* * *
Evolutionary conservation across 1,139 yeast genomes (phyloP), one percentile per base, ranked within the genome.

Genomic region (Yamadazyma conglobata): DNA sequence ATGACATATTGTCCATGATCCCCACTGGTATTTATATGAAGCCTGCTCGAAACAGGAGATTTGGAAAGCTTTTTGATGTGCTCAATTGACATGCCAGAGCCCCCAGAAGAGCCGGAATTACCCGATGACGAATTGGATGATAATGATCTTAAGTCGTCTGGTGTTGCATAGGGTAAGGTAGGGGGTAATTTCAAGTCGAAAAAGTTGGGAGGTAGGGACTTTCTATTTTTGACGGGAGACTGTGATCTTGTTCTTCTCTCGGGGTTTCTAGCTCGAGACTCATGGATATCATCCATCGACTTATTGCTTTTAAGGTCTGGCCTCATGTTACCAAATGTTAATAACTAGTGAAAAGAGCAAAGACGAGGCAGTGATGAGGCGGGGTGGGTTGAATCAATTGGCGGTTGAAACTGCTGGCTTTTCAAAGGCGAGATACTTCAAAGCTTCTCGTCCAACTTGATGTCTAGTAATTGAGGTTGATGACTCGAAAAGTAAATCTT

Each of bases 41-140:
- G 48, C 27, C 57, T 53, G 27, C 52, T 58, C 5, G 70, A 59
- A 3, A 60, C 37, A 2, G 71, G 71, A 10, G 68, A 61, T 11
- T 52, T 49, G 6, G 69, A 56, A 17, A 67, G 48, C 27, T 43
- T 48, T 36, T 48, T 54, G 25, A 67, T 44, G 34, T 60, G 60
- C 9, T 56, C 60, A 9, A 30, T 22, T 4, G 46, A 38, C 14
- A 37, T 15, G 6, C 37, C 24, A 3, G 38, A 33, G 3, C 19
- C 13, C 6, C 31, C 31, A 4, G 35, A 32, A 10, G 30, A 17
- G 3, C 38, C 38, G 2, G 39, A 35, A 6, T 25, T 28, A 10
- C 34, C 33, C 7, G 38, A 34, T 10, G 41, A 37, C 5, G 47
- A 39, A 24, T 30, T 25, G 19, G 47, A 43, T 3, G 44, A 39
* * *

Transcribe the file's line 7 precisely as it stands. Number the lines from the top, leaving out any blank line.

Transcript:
- T 48, T 36, T 48, T 54, G 25, A 67, T 44, G 34, T 60, G 60